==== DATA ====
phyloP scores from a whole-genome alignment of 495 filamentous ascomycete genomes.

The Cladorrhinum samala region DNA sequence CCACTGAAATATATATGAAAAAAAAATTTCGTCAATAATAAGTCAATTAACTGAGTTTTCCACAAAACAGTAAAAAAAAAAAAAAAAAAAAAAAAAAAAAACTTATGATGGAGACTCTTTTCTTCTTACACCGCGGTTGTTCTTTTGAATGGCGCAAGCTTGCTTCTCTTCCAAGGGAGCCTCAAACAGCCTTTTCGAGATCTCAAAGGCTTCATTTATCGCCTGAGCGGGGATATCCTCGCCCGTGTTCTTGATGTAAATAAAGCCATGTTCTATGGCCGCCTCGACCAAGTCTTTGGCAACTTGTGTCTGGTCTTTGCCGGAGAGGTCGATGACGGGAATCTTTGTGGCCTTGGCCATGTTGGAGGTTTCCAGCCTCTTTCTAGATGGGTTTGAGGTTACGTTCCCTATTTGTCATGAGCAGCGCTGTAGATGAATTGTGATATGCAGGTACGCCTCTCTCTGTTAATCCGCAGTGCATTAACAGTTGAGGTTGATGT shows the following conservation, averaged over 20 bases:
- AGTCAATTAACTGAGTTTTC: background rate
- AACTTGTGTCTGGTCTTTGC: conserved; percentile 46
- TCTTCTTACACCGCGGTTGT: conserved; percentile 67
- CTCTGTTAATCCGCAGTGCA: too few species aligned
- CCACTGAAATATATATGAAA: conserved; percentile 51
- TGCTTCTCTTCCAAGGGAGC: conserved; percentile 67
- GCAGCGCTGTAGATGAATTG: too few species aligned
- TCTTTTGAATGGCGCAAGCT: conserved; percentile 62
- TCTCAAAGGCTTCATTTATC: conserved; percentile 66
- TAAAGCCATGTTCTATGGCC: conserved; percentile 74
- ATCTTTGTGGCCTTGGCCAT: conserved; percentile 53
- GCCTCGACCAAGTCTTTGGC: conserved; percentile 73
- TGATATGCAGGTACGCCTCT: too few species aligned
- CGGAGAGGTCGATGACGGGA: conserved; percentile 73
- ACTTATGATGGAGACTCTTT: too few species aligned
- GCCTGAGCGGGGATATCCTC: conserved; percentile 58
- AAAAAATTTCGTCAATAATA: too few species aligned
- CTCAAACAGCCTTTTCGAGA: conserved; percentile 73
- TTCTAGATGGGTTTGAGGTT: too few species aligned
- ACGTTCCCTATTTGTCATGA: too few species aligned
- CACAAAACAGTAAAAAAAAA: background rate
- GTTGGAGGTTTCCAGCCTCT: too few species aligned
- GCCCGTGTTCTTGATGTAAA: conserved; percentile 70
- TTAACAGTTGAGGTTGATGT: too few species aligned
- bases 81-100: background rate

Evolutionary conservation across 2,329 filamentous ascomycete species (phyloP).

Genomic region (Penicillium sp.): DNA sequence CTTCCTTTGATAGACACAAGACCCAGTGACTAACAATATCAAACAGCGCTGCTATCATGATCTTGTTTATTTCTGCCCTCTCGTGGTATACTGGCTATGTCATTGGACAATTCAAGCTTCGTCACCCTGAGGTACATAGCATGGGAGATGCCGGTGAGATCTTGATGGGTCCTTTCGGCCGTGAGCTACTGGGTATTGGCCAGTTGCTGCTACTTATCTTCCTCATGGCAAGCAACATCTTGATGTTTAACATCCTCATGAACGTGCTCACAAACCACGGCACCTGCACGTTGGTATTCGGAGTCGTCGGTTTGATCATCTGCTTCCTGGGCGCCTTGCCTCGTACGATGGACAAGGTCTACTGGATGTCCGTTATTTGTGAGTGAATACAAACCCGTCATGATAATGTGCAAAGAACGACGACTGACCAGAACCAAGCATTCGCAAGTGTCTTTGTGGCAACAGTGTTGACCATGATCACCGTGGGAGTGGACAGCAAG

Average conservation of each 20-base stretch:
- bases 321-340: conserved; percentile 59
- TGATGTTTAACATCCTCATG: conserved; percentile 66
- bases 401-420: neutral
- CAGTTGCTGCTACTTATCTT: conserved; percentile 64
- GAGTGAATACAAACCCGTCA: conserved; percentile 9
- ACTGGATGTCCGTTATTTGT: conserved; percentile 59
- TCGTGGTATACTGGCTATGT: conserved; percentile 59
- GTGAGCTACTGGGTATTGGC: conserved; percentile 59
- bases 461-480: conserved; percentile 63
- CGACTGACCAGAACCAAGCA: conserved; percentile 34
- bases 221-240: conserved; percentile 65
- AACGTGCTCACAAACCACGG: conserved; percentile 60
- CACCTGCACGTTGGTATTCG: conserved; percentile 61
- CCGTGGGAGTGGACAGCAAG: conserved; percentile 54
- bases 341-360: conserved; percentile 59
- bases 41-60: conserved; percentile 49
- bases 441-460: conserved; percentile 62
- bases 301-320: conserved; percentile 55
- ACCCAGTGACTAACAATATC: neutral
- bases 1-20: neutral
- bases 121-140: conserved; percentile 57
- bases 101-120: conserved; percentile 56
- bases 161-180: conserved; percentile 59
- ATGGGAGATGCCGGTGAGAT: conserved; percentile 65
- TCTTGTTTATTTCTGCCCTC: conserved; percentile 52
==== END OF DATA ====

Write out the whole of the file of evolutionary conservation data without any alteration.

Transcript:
phyloP scores from a whole-genome alignment of 495 filamentous ascomycete genomes.

The Cladorrhinum samala region DNA sequence CCACTGAAATATATATGAAAAAAAAATTTCGTCAATAATAAGTCAATTAACTGAGTTTTCCACAAAACAGTAAAAAAAAAAAAAAAAAAAAAAAAAAAAAACTTATGATGGAGACTCTTTTCTTCTTACACCGCGGTTGTTCTTTTGAATGGCGCAAGCTTGCTTCTCTTCCAAGGGAGCCTCAAACAGCCTTTTCGAGATCTCAAAGGCTTCATTTATCGCCTGAGCGGGGATATCCTCGCCCGTGTTCTTGATGTAAATAAAGCCATGTTCTATGGCCGCCTCGACCAAGTCTTTGGCAACTTGTGTCTGGTCTTTGCCGGAGAGGTCGATGACGGGAATCTTTGTGGCCTTGGCCATGTTGGAGGTTTCCAGCCTCTTTCTAGATGGGTTTGAGGTTACGTTCCCTATTTGTCATGAGCAGCGCTGTAGATGAATTGTGATATGCAGGTACGCCTCTCTCTGTTAATCCGCAGTGCATTAACAGTTGAGGTTGATGT shows the following conservation, averaged over 20 bases:
- AGTCAATTAACTGAGTTTTC: background rate
- AACTTGTGTCTGGTCTTTGC: conserved; percentile 46
- TCTTCTTACACCGCGGTTGT: conserved; percentile 67
- CTCTGTTAATCCGCAGTGCA: too few species aligned
- CCACTGAAATATATATGAAA: conserved; percentile 51
- TGCTTCTCTTCCAAGGGAGC: conserved; percentile 67
- GCAGCGCTGTAGATGAATTG: too few species aligned
- TCTTTTGAATGGCGCAAGCT: conserved; percentile 62
- TCTCAAAGGCTTCATTTATC: conserved; percentile 66
- TAAAGCCATGTTCTATGGCC: conserved; percentile 74
- ATCTTTGTGGCCTTGGCCAT: conserved; percentile 53
- GCCTCGACCAAGTCTTTGGC: conserved; percentile 73
- TGATATGCAGGTACGCCTCT: too few species aligned
- CGGAGAGGTCGATGACGGGA: conserved; percentile 73
- ACTTATGATGGAGACTCTTT: too few species aligned
- GCCTGAGCGGGGATATCCTC: conserved; percentile 58
- AAAAAATTTCGTCAATAATA: too few species aligned
- CTCAAACAGCCTTTTCGAGA: conserved; percentile 73
- TTCTAGATGGGTTTGAGGTT: too few species aligned
- ACGTTCCCTATTTGTCATGA: too few species aligned
- CACAAAACAGTAAAAAAAAA: background rate
- GTTGGAGGTTTCCAGCCTCT: too few species aligned
- GCCCGTGTTCTTGATGTAAA: conserved; percentile 70
- TTAACAGTTGAGGTTGATGT: too few species aligned
- bases 81-100: background rate

Evolutionary conservation across 2,329 filamentous ascomycete species (phyloP).

Genomic region (Penicillium sp.): DNA sequence CTTCCTTTGATAGACACAAGACCCAGTGACTAACAATATCAAACAGCGCTGCTATCATGATCTTGTTTATTTCTGCCCTCTCGTGGTATACTGGCTATGTCATTGGACAATTCAAGCTTCGTCACCCTGAGGTACATAGCATGGGAGATGCCGGTGAGATCTTGATGGGTCCTTTCGGCCGTGAGCTACTGGGTATTGGCCAGTTGCTGCTACTTATCTTCCTCATGGCAAGCAACATCTTGATGTTTAACATCCTCATGAACGTGCTCACAAACCACGGCACCTGCACGTTGGTATTCGGAGTCGTCGGTTTGATCATCTGCTTCCTGGGCGCCTTGCCTCGTACGATGGACAAGGTCTACTGGATGTCCGTTATTTGTGAGTGAATACAAACCCGTCATGATAATGTGCAAAGAACGACGACTGACCAGAACCAAGCATTCGCAAGTGTCTTTGTGGCAACAGTGTTGACCATGATCACCGTGGGAGTGGACAGCAAG

Average conservation of each 20-base stretch:
- bases 321-340: conserved; percentile 59
- TGATGTTTAACATCCTCATG: conserved; percentile 66
- bases 401-420: neutral
- CAGTTGCTGCTACTTATCTT: conserved; percentile 64
- GAGTGAATACAAACCCGTCA: conserved; percentile 9
- ACTGGATGTCCGTTATTTGT: conserved; percentile 59
- TCGTGGTATACTGGCTATGT: conserved; percentile 59
- GTGAGCTACTGGGTATTGGC: conserved; percentile 59
- bases 461-480: conserved; percentile 63
- CGACTGACCAGAACCAAGCA: conserved; percentile 34
- bases 221-240: conserved; percentile 65
- AACGTGCTCACAAACCACGG: conserved; percentile 60
- CACCTGCACGTTGGTATTCG: conserved; percentile 61
- CCGTGGGAGTGGACAGCAAG: conserved; percentile 54
- bases 341-360: conserved; percentile 59
- bases 41-60: conserved; percentile 49
- bases 441-460: conserved; percentile 62
- bases 301-320: conserved; percentile 55
- ACCCAGTGACTAACAATATC: neutral
- bases 1-20: neutral
- bases 121-140: conserved; percentile 57
- bases 101-120: conserved; percentile 56
- bases 161-180: conserved; percentile 59
- ATGGGAGATGCCGGTGAGAT: conserved; percentile 65
- TCTTGTTTATTTCTGCCCTC: conserved; percentile 52